Large language models are AI systems that are designed to process and analyze vast amounts of natural language data and then use that information to generate responses to user prompts. These systems are trained on massive data sets using advanced machine learning algorithms to learn the patterns and structures of human language, and are capable of generating natural language responses to a wide range of written inputs. Large language models are becoming increasingly important in a variety of applications such as natural language processing, machine translation, code and text generation, and more.
TABLE OF CONTENTS
- Common Use Cases
- Working with an LLM
- Top Current LLMs
- LLM Precursors
COMMON USE CASES
Here are just a few examples of common use cases for large language models:
- CHATBOTS AND VIRTUAL ASSISTANTS – One of the most common implementations, LLMs can be used by organizations to provide help with things like customer support, troubleshooting, or even having open-ended conversations with userprovided prompts.
- CODE GENERATION AND DEBUGGING – LLMs can be trained on large amounts of code examples and give useful code snippets as a response to a request written in natural language. With the proper techniques, LLMs can also be built in a way to reference other relevant data that it may not have been trained with, such as a company’s documentation, to help provide more accurate responses.
- SENTIMENT ANALYSIS – Often a hard task to quantify, LLMs can help take a piece of text and gauge emotion and opinions. This can help organizations gather the data and feedback needed to improve customer satisfaction.
- TEXT CLASSIFICATION AND CLUSTERING – The ability to categorize and sort large volumes of data enables the identification of common themes and trends, supporting informed decision-making and more targeted strategies.
- LANGUAGE TRANSLATION – Globalize all your content without hours of painstaking work by simply feeding your web pages through the proper LLMs and translating them to different languages. As more LLMs are trained in other languages, quality and availability will continue to improve.
- SUMMARIZATION AND PARAPHRASING – Entire customer calls or meetings could be efficiently summarized so that others can more easily digest the content. LLMs can take large amounts of text and boil it down to just the most important bytes.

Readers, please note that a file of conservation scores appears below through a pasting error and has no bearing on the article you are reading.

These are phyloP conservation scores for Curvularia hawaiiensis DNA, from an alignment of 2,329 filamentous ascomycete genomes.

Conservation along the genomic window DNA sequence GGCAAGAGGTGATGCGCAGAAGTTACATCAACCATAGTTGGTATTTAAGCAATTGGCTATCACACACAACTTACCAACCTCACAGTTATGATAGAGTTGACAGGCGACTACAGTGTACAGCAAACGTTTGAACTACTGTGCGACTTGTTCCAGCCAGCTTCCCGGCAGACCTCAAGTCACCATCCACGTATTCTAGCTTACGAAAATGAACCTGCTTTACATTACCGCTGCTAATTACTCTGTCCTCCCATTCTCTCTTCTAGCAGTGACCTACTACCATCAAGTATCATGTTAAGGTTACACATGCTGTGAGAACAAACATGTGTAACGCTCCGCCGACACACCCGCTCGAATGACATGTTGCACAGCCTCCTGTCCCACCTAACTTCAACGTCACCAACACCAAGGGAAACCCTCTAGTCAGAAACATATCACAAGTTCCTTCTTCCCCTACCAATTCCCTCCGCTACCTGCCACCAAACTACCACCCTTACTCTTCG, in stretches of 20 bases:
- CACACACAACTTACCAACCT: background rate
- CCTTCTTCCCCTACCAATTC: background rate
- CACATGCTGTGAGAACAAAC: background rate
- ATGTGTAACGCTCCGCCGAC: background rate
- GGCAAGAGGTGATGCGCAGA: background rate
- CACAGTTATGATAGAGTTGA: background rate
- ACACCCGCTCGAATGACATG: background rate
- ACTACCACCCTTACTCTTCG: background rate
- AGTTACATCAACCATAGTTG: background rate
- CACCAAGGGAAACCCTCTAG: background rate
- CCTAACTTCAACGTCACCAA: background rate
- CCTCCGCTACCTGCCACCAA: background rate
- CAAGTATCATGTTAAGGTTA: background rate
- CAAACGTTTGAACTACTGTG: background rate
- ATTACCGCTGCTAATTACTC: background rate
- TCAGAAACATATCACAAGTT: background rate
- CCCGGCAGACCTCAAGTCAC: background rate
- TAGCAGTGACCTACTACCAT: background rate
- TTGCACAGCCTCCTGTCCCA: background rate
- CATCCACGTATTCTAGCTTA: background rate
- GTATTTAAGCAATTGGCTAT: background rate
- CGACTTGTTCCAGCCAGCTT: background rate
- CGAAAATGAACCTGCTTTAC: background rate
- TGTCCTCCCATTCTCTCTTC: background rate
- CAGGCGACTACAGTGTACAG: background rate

- CONTENT GENERATION – Start with a detailed prompt and have an LLM develop an outline for you. Then continue on with those prompts and LLMs can generate a good first draft for you to build off. Use them to brainstorm ideas, and ask the LLM questions to help you draw inspiration from.
Note: Most LLMs are not trained to be fact machines. They know how to use language, but they might not know who won the big sporting event last year. It’s always important to fact check and understand the responses before using them as a reference.
WORKING WITH AN LLM
It does currently take a little bit more work to grab an open-source model and start using it, but progress is moving very quickly to make them more accessible to users. On Databricks, for example, we’ve made improvements to open-source frameworks like MLflow to make it very easy for someone with a bit of Python experience to pull any Hugging Face transformer model and use it as a Python object. Oftentimes, you can find an open-source model that solves your specific problem that is orders of magnitude smaller than ChatGPT, allowing you to bring the model into your environment and host it yourself. This means that you can keep the data in your control for privacy and governance concerns as well as manage your costs.
Another huge upside to using open-source models is the ability to fine-tune them to your own data. Since you’re not dealing with a black box of a proprietary service, there are techniques that let you take open source models and train them to your specific data, greatly improving their performance on your specific domain. We believe the future of language models is going to move in this direction, as more and more organizations will want full control and understanding of their LLMs.
TOP CURRENT LLMS
Below are some of the most relevant large language models today. They do natural language processing and influence the architecture of future models.